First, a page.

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For a program that I am working on, I have a doubly linked list. I now have to figure out a particular node where a particular data (called id) becomes negative, and then dereference the following nodes and also free the memory. When I call this function (pasted below), the last print statement is executed and prints on screen. However the program doesn't return to main. It simply hangs. (Right after this function call, I have another print statement which doesn't get executed and the program hangs there endlessly).

static void clear_ghosts(particles *plist)
{
  particles * temp = plist;

  while(temp!=NULL) {
      if(temp->p->id < 0)
      {
          break;
      }
  temp = temp->next;

 }

 if(temp)
 {
     particles * current = temp;
     particles * next;
     while(current !=NULL)
     {
         next = current->next;
         free(current);
         current = next;
     }
     temp = NULL;
 }

 printf("\n Finished Clearing \n");
 return;

}

Here plist is a linked list of type struct particle *. plist has data p which itself is a struct and has member data like id etc. I need to loop through the list and terminate the list when the member id that is negative is encountered. I am getting the output "Finished Clearing", but the function is not returning to main.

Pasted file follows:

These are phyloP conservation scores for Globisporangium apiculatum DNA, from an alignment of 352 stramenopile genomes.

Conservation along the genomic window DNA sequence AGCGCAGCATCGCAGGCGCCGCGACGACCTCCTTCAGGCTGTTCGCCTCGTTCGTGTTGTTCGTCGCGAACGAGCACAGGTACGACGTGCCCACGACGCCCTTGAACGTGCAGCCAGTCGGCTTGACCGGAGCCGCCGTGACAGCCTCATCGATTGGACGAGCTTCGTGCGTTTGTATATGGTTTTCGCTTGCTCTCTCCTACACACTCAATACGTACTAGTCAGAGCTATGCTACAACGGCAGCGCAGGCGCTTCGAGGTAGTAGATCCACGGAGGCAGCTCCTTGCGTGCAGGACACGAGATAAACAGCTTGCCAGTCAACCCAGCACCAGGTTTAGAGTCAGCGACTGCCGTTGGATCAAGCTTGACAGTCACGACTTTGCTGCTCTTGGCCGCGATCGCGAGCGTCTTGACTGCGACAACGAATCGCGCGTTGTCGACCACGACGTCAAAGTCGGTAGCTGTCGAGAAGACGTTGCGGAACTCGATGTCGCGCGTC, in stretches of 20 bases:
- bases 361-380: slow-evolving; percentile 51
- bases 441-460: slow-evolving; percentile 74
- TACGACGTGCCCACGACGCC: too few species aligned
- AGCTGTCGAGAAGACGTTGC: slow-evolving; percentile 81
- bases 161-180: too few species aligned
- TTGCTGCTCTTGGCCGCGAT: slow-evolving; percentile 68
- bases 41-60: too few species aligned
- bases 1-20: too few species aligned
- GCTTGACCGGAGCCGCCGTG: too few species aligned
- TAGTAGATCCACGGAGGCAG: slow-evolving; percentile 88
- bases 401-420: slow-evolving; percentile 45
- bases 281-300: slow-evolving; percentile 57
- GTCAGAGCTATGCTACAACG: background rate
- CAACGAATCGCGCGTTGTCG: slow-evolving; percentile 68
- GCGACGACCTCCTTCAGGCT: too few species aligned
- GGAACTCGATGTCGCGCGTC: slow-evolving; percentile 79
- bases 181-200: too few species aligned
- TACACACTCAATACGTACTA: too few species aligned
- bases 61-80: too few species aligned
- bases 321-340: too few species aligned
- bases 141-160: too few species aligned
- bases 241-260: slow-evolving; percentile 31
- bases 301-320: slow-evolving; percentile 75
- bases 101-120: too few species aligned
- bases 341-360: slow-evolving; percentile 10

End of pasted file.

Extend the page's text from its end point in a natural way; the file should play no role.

What could be going wrong?

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3  
Post the code in main, it appears the problem might be there. –  Luchian Grigore Oct 14 '11 at 12:05
    
How do you tell it's not returning to main? –  Jan Hudec Oct 14 '11 at 12:08
    
If it is really doubly linked, you should do something about the prev fields as well. –  glglgl Oct 14 '11 at 12:09
    
u r breaking 1st while loop on the node where id < 0 and then terminating the list from that node but wat about the node just previous to this node? u r not setting previous node's next to NULL...in a way corrupting the list. –  cyber_raj Oct 14 '11 at 12:11

2 Answers 2

Since you say its a double-linked list you should set the previous element's next pointer to NULL:

if (temp)
{
   if ( temp != plist )
   {
     temp->prev->next = NULL;
   }
...
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Are you sure all elements you are trying to free() have been allocated with malloc()? If, for example, some of those pointers point to memory on the stack, all kinds of horrible things might happen when you try to free() them.

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